The Padres Infield: The Unit the Padres Trade Machine Forgot

It’s time for our Depth Chart Discussions to begin. In an effort to suss out every team, we’ve divided them into four parts (infield, outfield, bullpen, and rotation) and will begin breaking them down for you over the next few weeks. You can find them gathered here.

It has been a whirlwind offseason for the San Diego Padres, who made blockbuster trades for a brand new, brand name outfield of Matt Kemp, Justin Upton, and Wil Myers. Between the new outfield, the free agent acquisition of James Shields, and the incumbent rotation talent, the Padres will make a play for their first postseason berth since 2006.

If they do reach the postseason, it will likely not be because of the exceptional player of their infield, which was left largely intact after a disappointing 2014 season. In fantasy, that unit is similarly unenticing, although there are a few bounce back candidates who could become fantasy relevant.


Derek Norris

Tim Federowicz

First Base

Yonder Alonso

Tommy Medica

Second Base

Jedd Gyorko

Cory Spangenberg


Alexi Amarista

Clint Barmes

Third Base

Will Middlebrooks

Yangervis Solarte

The two additions the Padres did make to their infield are likely also their two most interesting players in fantasy. Catcher Derek Norris replaces Yasmani Grandal, now a Dodger, and Rene Rivera, now a Ray. As such, he has a pretty clear stranglehold on the primary catching duties in San Diego. Still, fantasy owners in daily formats are better served to deploy Norris in a platoon. His .061 wOBA edge versus left-handed pitchers compared to right-handed pitchers in 2014 actually undersells the split for his career, and if used only against lefties, Norris would have finished as the second best catcher in wOBA (.379) with at least 300 plate appearances in 2014, just below Devin Mesoraco (.387) and just above Buster Posey (.371).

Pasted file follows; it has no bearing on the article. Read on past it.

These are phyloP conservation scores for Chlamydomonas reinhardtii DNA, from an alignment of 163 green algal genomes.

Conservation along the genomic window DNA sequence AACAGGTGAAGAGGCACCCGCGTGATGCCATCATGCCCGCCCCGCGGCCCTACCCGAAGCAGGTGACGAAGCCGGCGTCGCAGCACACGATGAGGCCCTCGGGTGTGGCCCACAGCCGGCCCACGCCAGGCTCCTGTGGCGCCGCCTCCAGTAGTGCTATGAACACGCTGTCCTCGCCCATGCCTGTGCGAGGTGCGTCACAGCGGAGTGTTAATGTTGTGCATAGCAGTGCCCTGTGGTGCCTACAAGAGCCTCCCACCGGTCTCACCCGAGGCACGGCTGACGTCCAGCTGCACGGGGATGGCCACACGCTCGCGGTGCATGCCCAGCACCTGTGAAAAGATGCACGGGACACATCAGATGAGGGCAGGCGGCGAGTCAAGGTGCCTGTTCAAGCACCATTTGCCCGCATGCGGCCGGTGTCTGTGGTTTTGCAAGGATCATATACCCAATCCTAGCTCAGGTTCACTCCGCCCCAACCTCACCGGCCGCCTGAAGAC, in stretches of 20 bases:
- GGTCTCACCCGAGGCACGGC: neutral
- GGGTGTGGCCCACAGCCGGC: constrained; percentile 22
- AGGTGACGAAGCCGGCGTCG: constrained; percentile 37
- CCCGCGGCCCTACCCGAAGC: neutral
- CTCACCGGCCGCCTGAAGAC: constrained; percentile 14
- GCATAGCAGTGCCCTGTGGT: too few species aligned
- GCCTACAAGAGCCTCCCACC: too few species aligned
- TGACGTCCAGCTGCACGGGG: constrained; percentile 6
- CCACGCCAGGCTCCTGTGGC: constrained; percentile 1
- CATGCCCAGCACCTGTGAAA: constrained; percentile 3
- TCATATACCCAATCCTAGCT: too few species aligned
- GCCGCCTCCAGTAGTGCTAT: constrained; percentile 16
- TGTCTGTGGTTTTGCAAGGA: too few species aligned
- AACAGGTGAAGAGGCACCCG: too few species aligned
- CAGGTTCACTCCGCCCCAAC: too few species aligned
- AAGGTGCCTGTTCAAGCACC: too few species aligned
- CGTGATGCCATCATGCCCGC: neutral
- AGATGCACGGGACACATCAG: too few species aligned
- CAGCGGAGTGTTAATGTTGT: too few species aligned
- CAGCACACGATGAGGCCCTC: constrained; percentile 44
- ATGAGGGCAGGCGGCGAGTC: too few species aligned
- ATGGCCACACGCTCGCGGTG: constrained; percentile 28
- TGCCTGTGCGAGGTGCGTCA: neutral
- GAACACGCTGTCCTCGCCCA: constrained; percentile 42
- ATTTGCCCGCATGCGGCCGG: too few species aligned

For players in deeper leagues or leagues with roster restrictions that make platooning multiple catchers infeasible, Norris offers nice on-base skills—he has walked 12 percent or more of his plate appearances the last two seasons—but not much in the way of counting stats. In traditional formats, that makes him a back-end second catcher. He’s worth more in OBP leagues.

The other new addition, Will Middlebrooks, failed to live up to his potential in Boston. Specifically, that manifested in his inability to lay off breaking pitches outside of the zone:

Middlebrooks Swings per Breaking Pitch 2012-2014

His swings and misses on those pitches are most responsible for a strikeout rate that escalated to 30 percent in 2014, which in turn dropped his batting average to .191. In other bad news, Middlebrooks moves from Boston—whose Fenway Park allowed two percent more home runs to right-handed hitters than an average park in 2014—to San Diego—whose Petco Park allowed nine percent fewer home runs to right-handed hitters than an average park last season. Meanwhile, Middlebrooks hit just two home runs in 2014, in any case, although that is likely related to a hand injury.

There are a lot of reasons to avoid Middlebrooks in fantasy, but there are still a few that could make him a flyer in NL-only formats. The aforementioned hand injury is a reasonable excuse for the loss of power, and Middlebrooks had hit 32 home runs over the first 660 plate appearances of his career in 2012-2013. He’s also still just 26 years old. Even if he never learns to lay off the breaking pitches in the dirt, Middlebrooks has the skill set to follow the Mark Trumbo path the fantasy relevance, but even that is no guarantee.